Open distributors

One of the more hands off distribution models, open distribution is exactly as it sounds: open. The companies provide platforms that artists gain access to via either subscription, a flat fee, percentage splits or anything in between. 

The equation is simple: get access to the distribution platform and get your music out there. As these services slowly add to their featuresets, the divide between distribution partners and open distribution is slowly being bridged. Think of this as the most democratized type of music distribution. If you believe in your first song and want to get it out there, one of these open distributors will likely be the way it sees the light of day. An example of one such distributor is CDbaby.

Why do you need music distribution?

As you’ve probably noticed, despite the emergence of streaming services, there is still copious gatekeeping in the industry. As a result, an artist of any size requires a conduit between the music and the audience. 

The good news is that, like the variety of genres and artists out there, there are several options. From the legacy labels and companies that own bulky, valuable music catalogs as a bargaining chip, to dedicated distributors that counsel and develop artists, to platforms that essentially just offer the basic tools to the artist, there’s something out there for everyone. 

Music distribution is the process of getting music to users, regardless of format. Changing paradigms and a shift from physical to the dominance of the cloud have only changed the channel, not the drive or idea of it. The objective is getting music in the hands—well, ears—of the public, and making sure you’re setting yourself up for success. So, take a close look at your resources and objectives, get educated on the matter, and choose which path is best for you!

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Frequently Asked Questions

How does music distribution work?

Music distribution involves the process of making music available to the public through various platforms and channels. Artists or record labels typically partner with music distributors who act as intermediaries between the content creators and streaming services, download stores, or physical retailers. Once the music is produced and mastered, it is submitted to these distributors, who then deliver it to platforms like Spotify, Apple Music, Amazon, and others. Distributors handle the logistics of encoding, storing, and delivering the music to ensure it reaches a global audience. In return, artists or labels receive royalties based on the usage and sales of their music. Independent artists often use digital distributors, while major labels may have their own distribution networks. The evolving landscape of music distribution has seen a shift towards digital platforms, reducing reliance on physical formats like CDs and vinyl.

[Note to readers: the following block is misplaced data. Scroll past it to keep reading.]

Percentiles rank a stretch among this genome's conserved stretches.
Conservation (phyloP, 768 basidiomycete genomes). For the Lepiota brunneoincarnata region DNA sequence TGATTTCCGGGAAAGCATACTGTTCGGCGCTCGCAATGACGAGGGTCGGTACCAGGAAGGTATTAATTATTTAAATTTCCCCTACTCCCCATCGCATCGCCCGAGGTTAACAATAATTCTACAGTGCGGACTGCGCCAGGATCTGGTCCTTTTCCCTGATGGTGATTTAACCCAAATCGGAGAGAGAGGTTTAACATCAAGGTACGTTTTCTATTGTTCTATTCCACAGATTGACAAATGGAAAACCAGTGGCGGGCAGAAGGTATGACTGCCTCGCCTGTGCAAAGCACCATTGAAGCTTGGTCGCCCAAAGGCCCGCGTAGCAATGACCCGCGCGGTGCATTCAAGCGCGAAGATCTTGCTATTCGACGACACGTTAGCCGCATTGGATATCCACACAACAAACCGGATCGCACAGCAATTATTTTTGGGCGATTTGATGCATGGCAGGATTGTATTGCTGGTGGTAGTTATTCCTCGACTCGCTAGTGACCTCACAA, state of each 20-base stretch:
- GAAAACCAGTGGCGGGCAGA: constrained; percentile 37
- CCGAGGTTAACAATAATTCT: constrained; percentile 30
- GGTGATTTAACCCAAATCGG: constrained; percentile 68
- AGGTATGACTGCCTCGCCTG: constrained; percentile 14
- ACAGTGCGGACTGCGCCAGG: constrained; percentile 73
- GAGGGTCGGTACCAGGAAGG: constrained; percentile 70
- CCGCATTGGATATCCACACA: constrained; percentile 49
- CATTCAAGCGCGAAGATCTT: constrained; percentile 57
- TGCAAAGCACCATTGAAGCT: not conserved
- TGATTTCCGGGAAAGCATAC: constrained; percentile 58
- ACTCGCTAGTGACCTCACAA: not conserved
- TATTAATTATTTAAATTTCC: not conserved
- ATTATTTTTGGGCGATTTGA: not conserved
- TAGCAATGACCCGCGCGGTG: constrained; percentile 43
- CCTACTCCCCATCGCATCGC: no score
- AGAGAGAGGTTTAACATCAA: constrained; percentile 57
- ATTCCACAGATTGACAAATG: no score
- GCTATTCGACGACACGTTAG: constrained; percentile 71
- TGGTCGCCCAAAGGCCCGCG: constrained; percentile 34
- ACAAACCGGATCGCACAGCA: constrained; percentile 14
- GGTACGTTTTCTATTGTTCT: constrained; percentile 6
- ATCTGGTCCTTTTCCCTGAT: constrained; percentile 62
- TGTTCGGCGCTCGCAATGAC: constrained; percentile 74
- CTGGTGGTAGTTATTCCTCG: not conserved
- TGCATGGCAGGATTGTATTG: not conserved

Who needs a music distributor?

Musicians, independent artists, and record labels typically rely on music distributors to make their music accessible to a wider audience. Distributors play a crucial role in bridging the gap between content creators and various music platforms such as streaming services, download stores, and even physical retailers. While major record labels may have their own distribution networks, independent artists often turn to digital distributors to reach a global audience without the need for extensive resources or industry connections. These services handle tasks like encoding, storing, and delivering music, allowing artists to focus on their creative work while ensuring their music is available on a broad range of platforms, ultimately facilitating exposure and potential revenue generation.

What are the benefits of working with a music distribution company?

Working with a music distribution company offers several benefits for artists and record labels. Firstly, it provides access to a broad range of digital platforms, such as streaming services and online stores, allowing music to reach a global audience. Distribution companies also handle the technical aspects of music delivery, including encoding, storage, and the management of metadata, relieving artists of these logistical challenges. 

Additionally, these companies often have established relationships with key industry players, which can lead to featured placements and increased visibility for the music. Moreover, distribution companies play a crucial role in royalty collection and payment processing, ensuring that artists receive their fair share of earnings from music sales and streams. Overall, partnering with a music distribution company simplifies the distribution process, expands an artist's reach, and provides essential support for navigating the complexities of the digital music landscape.

Join Xposure Music and gain access to some of the best music industry professionals in the U.S. Top experts from Sony, Columbia, Def Jam, or Universal have already joined our platform, and they’re ready to give invaluable, on-point feedback on your work, which can help you land that dream record deal or publishing deal you’ve been working towards. Sign up now and reap the rewards.

If you’re looking to kickstart your music career but have limited resources, we can help you get funding for your next project while staying in control of your own work and career trajectory. You keep 100% ownership of your masters and get an advance ranging from $1,000 to $3 million to get your career off the ground. Get an estimate now and start turning your dream into reality.

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Gregory Walfish
Co-founder of Xposure Music, Gregory Walfish stands at the intersection of music, tech, and culture. With a software engineering background, he's passionate about artist development and technology.